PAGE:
Perhaps my definitions are wrong but as there is less to do now that we are in lockdown lets discuss.
My definition was that a Neverwas is a model railway engine that is not a model of an actual prototype. It could also be called generic or freelance. In the very early days these were common many of the Hornby 0 gauge range came under this definition. Then there were the HD 0-6-2T models discussed in the last post. HD also did the Atholl fitted with a cowcatcher and light and liveried as a Canadian Pacific loco although it never resembled anything that they ran.
Triang did the dock shunter and the continental range with no reference to an actual prototype. Trix did an american engine which seemed to have no prototype.
So if that was a Neverwas then the term Neverwazza was applied to HD derived engines which were planned to be made by HD as described in Michael Fosters book, those could have been made and those that should have been made. Like for instance the Black Five shown here with a Castle chassis and wheels, 8F outside motion and a 8F tender with the 3 rail pick ups. It could have an 8f body as the black 5 and 8F were very similar but .this one has a Graham Farish body. Now that to me is a Neverwazza.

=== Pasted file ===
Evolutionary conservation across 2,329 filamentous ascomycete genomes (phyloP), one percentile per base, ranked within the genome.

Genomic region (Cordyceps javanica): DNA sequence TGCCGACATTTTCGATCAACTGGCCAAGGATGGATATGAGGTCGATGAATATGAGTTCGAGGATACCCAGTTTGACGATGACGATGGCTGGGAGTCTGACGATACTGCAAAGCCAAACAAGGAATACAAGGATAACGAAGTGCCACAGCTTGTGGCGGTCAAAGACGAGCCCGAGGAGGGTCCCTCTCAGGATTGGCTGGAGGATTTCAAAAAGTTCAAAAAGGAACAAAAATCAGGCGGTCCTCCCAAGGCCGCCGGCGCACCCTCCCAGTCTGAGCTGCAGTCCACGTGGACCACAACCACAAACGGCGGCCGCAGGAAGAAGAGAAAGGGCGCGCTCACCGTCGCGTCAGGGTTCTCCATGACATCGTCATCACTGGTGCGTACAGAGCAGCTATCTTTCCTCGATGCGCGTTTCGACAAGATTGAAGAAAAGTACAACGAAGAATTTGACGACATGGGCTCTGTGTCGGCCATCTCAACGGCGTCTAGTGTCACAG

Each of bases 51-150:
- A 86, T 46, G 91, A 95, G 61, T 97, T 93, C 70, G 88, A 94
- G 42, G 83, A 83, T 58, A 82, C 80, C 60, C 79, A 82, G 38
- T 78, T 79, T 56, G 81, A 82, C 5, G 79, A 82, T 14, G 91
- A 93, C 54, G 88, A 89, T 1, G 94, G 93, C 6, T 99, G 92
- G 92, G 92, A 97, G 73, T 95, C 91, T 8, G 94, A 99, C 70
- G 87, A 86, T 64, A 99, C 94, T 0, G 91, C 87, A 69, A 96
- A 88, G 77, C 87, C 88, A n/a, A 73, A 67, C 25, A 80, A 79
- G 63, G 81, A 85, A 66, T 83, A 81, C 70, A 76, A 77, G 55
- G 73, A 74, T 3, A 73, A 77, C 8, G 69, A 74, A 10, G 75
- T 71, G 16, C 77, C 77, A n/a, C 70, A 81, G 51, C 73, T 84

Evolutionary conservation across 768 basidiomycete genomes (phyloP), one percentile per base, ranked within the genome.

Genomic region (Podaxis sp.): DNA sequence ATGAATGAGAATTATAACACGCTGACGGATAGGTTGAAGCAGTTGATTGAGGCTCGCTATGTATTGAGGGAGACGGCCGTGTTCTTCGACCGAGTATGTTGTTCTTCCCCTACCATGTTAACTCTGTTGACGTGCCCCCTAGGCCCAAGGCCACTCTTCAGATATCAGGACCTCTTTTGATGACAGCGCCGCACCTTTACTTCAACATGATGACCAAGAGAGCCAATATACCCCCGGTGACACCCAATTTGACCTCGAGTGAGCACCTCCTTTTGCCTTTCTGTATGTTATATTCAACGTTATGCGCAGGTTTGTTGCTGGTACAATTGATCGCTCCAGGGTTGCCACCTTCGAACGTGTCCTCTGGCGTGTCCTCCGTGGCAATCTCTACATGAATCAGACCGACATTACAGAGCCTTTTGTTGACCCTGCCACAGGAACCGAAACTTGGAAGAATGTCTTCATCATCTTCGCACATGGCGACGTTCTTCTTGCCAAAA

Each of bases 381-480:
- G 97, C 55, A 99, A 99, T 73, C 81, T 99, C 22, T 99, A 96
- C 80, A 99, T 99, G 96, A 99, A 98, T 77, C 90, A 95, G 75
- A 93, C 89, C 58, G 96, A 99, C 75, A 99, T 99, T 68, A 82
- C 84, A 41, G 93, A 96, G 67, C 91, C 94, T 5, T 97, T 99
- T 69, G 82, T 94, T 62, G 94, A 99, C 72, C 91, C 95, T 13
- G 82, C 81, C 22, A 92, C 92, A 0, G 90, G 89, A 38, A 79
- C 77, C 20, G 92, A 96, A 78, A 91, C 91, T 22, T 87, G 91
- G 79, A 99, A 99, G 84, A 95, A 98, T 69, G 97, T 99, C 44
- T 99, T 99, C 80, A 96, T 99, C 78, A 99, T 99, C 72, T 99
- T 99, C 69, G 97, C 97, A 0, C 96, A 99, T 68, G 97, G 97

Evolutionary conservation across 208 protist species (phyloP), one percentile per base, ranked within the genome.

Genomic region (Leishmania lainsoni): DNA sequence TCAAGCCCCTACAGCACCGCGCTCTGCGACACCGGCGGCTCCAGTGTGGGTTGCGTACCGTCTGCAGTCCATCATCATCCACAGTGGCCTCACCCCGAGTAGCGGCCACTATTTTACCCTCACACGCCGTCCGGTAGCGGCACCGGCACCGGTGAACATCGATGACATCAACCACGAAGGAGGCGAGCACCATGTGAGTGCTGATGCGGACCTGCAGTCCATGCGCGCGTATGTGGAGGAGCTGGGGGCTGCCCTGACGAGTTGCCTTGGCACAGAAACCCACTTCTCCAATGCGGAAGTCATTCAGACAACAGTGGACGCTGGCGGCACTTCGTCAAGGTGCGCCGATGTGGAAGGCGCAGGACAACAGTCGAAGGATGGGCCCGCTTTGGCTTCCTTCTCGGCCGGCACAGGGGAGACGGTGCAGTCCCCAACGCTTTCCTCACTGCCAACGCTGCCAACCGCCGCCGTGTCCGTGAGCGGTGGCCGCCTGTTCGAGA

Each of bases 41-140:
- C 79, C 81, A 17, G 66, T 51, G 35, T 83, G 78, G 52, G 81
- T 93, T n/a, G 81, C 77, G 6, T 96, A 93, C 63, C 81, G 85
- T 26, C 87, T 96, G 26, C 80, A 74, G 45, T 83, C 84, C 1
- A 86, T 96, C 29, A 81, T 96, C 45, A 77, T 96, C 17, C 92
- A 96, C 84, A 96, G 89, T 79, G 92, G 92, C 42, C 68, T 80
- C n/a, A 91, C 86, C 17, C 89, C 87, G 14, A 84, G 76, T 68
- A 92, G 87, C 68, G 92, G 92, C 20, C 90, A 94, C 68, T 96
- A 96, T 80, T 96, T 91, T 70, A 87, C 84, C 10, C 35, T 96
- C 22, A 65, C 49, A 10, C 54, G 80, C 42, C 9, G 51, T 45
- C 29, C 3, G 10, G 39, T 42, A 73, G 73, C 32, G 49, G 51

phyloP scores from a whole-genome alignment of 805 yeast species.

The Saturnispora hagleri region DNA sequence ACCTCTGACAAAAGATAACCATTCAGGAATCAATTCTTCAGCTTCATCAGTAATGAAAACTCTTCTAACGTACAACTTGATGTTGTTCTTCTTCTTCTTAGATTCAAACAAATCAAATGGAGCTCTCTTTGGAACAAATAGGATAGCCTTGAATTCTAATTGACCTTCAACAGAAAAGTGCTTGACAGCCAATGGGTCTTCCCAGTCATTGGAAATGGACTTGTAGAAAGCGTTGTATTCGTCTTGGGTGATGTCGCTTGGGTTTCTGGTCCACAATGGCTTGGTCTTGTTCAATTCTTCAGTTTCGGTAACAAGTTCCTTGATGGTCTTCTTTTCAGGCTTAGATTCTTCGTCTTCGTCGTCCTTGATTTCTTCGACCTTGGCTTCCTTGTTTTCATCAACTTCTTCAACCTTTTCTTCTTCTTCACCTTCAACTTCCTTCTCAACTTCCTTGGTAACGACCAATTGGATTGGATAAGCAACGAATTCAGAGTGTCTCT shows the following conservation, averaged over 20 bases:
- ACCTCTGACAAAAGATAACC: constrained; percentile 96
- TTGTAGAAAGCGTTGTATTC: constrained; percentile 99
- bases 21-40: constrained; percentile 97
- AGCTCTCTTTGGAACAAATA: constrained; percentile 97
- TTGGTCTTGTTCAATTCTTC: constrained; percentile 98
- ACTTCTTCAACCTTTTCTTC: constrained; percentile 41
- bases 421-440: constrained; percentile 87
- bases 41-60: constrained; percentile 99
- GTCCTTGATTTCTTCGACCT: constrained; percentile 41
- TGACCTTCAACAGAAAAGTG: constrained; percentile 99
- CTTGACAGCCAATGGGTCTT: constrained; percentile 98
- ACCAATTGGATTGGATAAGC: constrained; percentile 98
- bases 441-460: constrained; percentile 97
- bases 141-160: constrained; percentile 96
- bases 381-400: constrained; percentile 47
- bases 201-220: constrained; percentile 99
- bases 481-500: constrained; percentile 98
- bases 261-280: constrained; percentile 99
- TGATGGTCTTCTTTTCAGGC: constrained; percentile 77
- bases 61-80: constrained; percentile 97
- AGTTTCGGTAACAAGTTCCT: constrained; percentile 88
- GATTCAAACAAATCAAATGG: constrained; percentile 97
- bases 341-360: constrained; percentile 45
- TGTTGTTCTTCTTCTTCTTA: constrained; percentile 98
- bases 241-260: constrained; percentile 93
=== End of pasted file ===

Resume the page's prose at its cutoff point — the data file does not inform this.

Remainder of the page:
Meccano kept very up to date with their locos and by the time that they would have been able to make it the engine had been replaced the Standard 5MT and Trix were making that so they would not have bothered with an old LMS derived Black Five – but they should have done.
the HRCA have a section on their forum which is titled Neverwas and includes just about everything that is not pure HD and of course the 0-6-2T and Canadian Pacific are pure HD locos even if they are not a model of a prototype. so they don’t apply to this section unless they are repaints. So this section includes newbuilds that HD never made, repaints, coversions and includes carriages etc which have been repainted
So the HRCA officially has zero acceptance of the term Neverwazza
So my Gresley V1/3 is a Neverwas by their defintion – so no change there then.